If you are still writing MS-DOS based applications ( and let's not be ashamed; even the Sun Java Compiler is MS-DOS based ) you will undoubtedly have run in to problems with long filenames running MS-DOS under a Windows 95 environment.
The problem is that long filenames ( with spaces therein or with a filename or extension having other than the standard 8 dot 3 format characters ) are not represented in an easily usable format for MS-DOS use.
When MS-DOS is used; a long filename, say Hippy.java, becomes, in standard 8 dot 3 format, HIPPY~1.JAV and w.x.y.z becomes WXY~2.Z or similar. Likewise, a directory such as My Programs becomes PROGRA~1 and DevStudio becomes DEVSTU~3 or similar.
If you have a legacy MS-DOS application you will at some point need, due to persistent user complaints, to try and handle long filenames. A typical case is when using an, in-house designed, MS-DOS based editor to edit, say, *.java files.
Unless some handling of long filenames is added then a user editing Hippy.java must refer to the file as HIPPY~1.JAV or whatever name that it has been given in the MS-DOS environment.
A big problem is that the 8 dot 3 name may be HIPPY~1.JAV, HIPPY~5.JAV or even HIPP~101.JAV and a file with the same long filename may have a different name in each directory or on each computer in which it exists.
There is however a neat trick that can be used to upgrade legacy MS-DOS applications ...
After the long filename, say Hippy.java, is created; the link between the long filename and the standard 8 dot 3 format filename ( HIPPY~1.JAV ) is maintained when the file is referenced ( that is read or read and then written ) by an MS-DOS application.
This means that when an MS-DOS application opens HIPPY~1.JAV, changes its contents and saves the new contents in the same file it can still be referenced as Hippy.java.
What this consequently means is that, providing the legacy MS-DOS application can convert the user specified long filename into the standard 8 dot 3 format, then a file with a long filename can be read, or read and written, by legacy MS-DOS application without losing or changing the long filename.
So all a legacy MS-DOS application needs to do is convert a long filename specified as its argument to a standard 8 dot 3 format and it will still work.
Converting a long filename to 8 dot 3 format is allegedly not simple. There should be some MS-DOS INT Function that does it but I am not aware of one.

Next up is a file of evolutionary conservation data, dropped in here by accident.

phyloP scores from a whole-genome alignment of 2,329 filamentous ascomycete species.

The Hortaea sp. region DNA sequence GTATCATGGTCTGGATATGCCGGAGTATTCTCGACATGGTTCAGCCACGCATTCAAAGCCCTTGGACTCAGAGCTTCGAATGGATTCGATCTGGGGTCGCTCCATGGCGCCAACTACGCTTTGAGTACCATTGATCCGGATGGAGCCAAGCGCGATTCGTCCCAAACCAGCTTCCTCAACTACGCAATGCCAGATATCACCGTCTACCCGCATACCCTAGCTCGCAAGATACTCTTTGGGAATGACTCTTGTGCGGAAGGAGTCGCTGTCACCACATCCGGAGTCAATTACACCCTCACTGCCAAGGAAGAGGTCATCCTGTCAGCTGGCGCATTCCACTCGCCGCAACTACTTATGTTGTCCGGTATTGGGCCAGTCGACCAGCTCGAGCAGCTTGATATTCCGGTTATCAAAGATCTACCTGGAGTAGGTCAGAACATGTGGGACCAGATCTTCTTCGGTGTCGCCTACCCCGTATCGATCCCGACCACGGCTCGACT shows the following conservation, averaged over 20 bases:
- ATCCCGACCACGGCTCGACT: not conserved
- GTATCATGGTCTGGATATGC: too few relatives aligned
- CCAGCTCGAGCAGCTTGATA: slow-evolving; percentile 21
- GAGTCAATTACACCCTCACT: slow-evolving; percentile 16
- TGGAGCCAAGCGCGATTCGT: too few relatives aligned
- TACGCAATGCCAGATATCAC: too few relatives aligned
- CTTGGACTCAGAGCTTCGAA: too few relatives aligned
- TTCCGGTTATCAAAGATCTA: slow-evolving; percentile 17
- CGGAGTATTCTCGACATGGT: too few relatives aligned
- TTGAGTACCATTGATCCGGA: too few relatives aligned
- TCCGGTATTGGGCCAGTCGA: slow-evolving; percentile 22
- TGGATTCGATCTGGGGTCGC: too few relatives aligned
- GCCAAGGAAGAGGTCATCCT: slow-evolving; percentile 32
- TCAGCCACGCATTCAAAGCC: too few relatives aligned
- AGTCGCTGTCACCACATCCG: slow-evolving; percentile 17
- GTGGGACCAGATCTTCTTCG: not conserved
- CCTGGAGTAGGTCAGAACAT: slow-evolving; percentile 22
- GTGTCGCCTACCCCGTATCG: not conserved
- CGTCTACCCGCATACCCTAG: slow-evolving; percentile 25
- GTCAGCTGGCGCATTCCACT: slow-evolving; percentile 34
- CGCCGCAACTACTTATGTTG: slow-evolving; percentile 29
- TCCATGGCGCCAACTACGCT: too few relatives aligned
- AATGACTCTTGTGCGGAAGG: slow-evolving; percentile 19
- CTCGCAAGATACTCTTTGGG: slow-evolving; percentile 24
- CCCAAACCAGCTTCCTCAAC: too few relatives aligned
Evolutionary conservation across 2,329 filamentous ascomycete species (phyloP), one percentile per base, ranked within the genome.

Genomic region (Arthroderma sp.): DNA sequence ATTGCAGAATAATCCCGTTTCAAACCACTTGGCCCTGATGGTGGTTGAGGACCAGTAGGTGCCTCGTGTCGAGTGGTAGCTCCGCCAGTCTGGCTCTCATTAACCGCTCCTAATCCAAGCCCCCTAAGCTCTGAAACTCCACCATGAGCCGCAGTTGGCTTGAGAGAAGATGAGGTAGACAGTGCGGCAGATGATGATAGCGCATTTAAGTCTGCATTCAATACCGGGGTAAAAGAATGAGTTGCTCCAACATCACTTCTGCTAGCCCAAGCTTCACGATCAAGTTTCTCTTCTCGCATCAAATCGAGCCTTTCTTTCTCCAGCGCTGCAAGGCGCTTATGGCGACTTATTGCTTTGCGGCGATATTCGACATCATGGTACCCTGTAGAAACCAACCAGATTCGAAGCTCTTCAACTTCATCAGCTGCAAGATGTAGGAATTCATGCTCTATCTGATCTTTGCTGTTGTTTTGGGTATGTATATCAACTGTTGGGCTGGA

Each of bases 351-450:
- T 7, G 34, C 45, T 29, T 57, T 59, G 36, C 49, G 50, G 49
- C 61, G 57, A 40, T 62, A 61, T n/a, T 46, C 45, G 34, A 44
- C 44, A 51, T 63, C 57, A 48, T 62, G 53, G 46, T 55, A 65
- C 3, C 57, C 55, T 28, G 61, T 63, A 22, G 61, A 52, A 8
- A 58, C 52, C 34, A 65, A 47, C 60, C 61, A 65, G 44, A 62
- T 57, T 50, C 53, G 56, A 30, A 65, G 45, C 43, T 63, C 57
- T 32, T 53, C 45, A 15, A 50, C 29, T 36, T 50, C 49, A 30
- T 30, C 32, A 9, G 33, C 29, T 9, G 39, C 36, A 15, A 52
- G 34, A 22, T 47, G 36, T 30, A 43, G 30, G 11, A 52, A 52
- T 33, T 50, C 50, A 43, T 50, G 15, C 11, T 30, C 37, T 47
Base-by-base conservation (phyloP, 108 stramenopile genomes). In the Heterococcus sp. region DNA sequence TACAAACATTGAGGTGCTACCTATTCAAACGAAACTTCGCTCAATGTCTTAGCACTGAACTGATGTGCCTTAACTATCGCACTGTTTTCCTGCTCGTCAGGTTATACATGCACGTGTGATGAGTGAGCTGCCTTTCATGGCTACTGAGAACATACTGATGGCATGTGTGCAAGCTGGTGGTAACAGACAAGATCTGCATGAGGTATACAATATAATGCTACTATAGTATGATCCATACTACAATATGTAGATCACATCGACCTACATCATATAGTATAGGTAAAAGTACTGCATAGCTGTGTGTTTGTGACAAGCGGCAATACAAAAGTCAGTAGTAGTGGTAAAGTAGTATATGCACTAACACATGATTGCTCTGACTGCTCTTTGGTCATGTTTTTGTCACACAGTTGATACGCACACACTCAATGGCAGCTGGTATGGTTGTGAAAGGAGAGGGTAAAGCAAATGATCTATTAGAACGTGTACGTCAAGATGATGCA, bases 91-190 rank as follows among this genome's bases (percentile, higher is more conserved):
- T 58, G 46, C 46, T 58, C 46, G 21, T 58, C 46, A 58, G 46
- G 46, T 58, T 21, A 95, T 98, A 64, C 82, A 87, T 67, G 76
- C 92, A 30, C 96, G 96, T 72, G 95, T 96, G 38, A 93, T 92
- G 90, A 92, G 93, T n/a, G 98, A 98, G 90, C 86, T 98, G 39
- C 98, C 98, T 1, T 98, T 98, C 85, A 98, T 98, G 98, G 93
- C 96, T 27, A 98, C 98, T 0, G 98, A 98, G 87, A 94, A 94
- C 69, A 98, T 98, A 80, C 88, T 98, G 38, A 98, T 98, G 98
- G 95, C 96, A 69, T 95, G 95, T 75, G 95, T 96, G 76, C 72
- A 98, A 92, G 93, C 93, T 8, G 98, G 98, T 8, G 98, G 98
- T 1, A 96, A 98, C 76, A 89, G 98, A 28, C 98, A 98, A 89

The alternative is to automatically ( and silently ) shell out of the application, use a DIR command with the results redirected to a named file, parse the result and determine the association between the long filename and the MS-DOS 8 dot 3 name.
This unfortunately fails if the PC was booted straight in to MS-DOS ( so the application is not running in an MS-DOS prompt window ) as the DIR command does not reveal the long filenames and, in an MS-DOS prompt window, there is always the danger that there may not be enough memory to allow the shelling out process to work.
A much simpler solution is to try and fudge the conversion within the application.
This is much easier than it first appears ...
If you follow the procedure below you will be able to convert most long filenames to their 8 dot 3 format equivalents and also use filenames already in the 8 dot 3 format.
The question mark is used as a wildcard as we don't know what number has been assigned after the tilde ( ~ ) by the long filename handler under Windows 95.
The same technique can be applied to long directory names. If a filename specified includes a directory path specification it will be necesary to individually determine the 8 dot 3 directory names involved and the 8 dot 3 filenames before the fully qualified MS-DOS filename is found.
There are of course a number of caveats associated with this trickery ...
There is no guarantee that it will work with Windows 98, Windows NT or any other future versions of Windows.
Providing there are only a few files in the target directory, the chances are that ambiguous associations will not be found. Ambiguous associations are rejected by the above algorithm anyway so there should be no chance of accidentally editing or altering the wrong file.
If the long filename Hippy.java has the 8 dot 3 name of HIPPY~1.JAV then both Hippy.java and Hippy.javb would reference HIPPY~1.JAV. This is in reality no worse than the old MS-DOS problem where all filenames were truncated to 8 dot 3 format but could cause problems in some circumstances.
There may be various aspects of long filename conversion to 8 dot 3 format that I have not correctly understood ( the conversion process has been determined by trial and error and has not been exhaustively tested ).
Which means that there may be certain circumstances that I have not catered for. The most obvious that springs to mind are where either a long filename or an 8 dot 3 filename includes a tilde ( ~ ) as part of its name or extension and has not appeared solely as part of the long filename to 8 dot 3 format association and the handling of unusual, non-alphabetical and non-digit characters such as comas ( , ) and plus signs ( + ).
This program demonstrates how the FNshorten$() routine provided passes through standard 8 dot 3 filenames ( including wildcards ) and performs name converstion for long filenames. Note that the program can only convert long name filenames if it can find that file in the directory in which the program is run :-)
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